It’s simply delusion and pride.

    That stubbornness actually DOES show financially, use the other countries in the EU as an example.

    Poland is doing quite well for themselves, and in the months I’ve lived in Poland not ONCE have they whined I didn’t speak Polish. They’re happy to speak English. Same situation it sounds as in Latvia, except (while I haven’t been, if it’s anything like Lithuania) they’re significantly worse off economically than Poland.

    That inability to let go hurts in more ways than they realize.

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Saying that “Ukraine was part of Russia for a long time” is like saying that Ireland was part of England for a long time. Such a statement would not go down well among Irish audiences, like in a bar or something. One probably won’t come out of there in one piece.

It would be better to say that “large parts of Ukraine were under Russian control”. Because others were under Polish, Austrian, Hungarian, Czechoslovakian control.

It would be correct to say, though, that Ukraine was one of the republics of the USSR. But there were 15 of them and Russia was another republic.Ukraine was not a republic within Russia.

A good comparison would be Yugoslavia or the UK. Scotland is not part of England and Croatia was not part of Serbia.

The reason there is so much Russian language and culture in Ukraine is because their language had been forbidden for a long time and their writers, intellectuals and poets were tortured to death or simply shot.

So, what is a fascinating mixture to you is a result of a horrible colonial rule by the northern neighbor and then, by Stalin. This is why they are so sensitive about the language and other issues.

    Ukraine Living

    Does being a smartass make you feel like a big man?

    Good grief dude.


I’m curious as to where you see “Asian” culture in Ukraine. Are you referring to sushi bars? Or Crimean Tatar restaurants?

And how is Ukraine a bridge to Asia if none of its territories borders with Asia?


    Is this in reference to my comment?

    No, I am not feeling like a big dude and not being a smart-ass. I am originally from Ukraine and I am letting you know about the history of the place and what made it such a fascinating “blend” of cultures.

    It was not immigration as in the USA and other Anglo countries. It was bloody invasions and horrible oppression during which countless people died.

    That’s all.

      Ukraine Living

      Always insisting on correcting everything, that’s the lesson to be taken from Ukrainian culture when it comes to a free blog.


        If you don’t like being corrected when posting factually incorrect statements, then simply shut off comments.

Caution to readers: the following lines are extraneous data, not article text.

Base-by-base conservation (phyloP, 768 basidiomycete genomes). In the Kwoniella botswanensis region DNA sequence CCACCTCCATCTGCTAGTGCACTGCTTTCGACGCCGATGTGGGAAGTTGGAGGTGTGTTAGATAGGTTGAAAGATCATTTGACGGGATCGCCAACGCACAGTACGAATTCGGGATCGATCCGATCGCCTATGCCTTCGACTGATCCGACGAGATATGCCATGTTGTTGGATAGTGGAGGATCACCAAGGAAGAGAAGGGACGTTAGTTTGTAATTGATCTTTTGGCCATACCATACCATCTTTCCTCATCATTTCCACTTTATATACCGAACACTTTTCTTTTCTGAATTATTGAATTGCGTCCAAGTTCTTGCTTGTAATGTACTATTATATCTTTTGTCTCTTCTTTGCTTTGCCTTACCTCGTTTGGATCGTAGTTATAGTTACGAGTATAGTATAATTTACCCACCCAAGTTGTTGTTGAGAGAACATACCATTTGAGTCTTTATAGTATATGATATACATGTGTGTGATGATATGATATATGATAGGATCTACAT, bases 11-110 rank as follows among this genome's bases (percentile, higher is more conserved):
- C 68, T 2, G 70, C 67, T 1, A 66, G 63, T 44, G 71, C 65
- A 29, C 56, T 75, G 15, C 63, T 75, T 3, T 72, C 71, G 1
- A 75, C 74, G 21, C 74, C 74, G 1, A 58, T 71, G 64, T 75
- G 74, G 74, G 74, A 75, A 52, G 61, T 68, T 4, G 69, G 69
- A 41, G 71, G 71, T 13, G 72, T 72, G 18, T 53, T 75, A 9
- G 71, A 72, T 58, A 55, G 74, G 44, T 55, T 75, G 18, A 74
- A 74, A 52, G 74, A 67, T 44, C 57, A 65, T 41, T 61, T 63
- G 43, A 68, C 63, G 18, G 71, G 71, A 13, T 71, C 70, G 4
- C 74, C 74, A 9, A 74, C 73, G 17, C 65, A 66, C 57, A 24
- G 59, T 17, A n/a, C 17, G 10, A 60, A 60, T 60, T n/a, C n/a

Someone mentioned that in Poland he/she had no problems speaking English. I’m sure it’s true, just like it would be the case in Ukraine. Try speaking Russian in Poland for extended period of time and you will see the reactions too. There is a reason Russkies aren’t exactly loved.

        Interesting blog overall

          Ukraine Living

          I certainly NEVER claimed it to be “factual”; work on reading comprehension, Max. You’re as dumb as the last guy.

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чому грубий і говорити росія? це просто показує низький клас і неповагу. Американцям це не подобається, коли ви говорите іншою мовою, крім англійської, так це те ж саме

Nelson Martinez

I am in Poland visiting for Christmas and it is my second time here. Perhaps I am a stupid person, but I have plans to visit Ukraine in bus from Poland and I am someone not for anyone to be suspicious of anything. I am an american citizen but in fact when speaking face to face with people my english language is not the best one because, indeed I am latin, I am from Puerto Rico, a very small island in the caribbean and a colony of the United States and the only language that I speak perfectly is Spanish. I think there is so much in the world to see. I am 55 years old and I think now is the right moment to see the world because I know that in a glimpse I will be 80 years old or even older and I will not have the needed energy to fulfill this dream of visiting places and getting to know other cultures. When I hear all the people above speaking and telling their stories i get scared, first to visit Ukraine and not being able to communicate with people, and secondly to make people suspicious about me for whatever reason. Furthermore, though in a sense I think I am not a normal person but I am divorced I would never think of going to a place, no matter if its Ukraine or Cuba, just to look for women or to have sex with them no matter how beautiful they are. I am not looking for prostitutes. It really makes me sick just to think that a woman is going to sleep with me, no matter if it is in the third or fourth date, just because of the money I have in my pocket or something else that I can give in exchange. Perhaps, besides having some advantages, this is one of the most unfortunate things of capitalism. The value of a human being is in his/her money or material possesions. When was it that people cease to enjoy sharing a good song, a decent and intelligent conversation, or simply friendship or long-lasting relations with other people, especially women.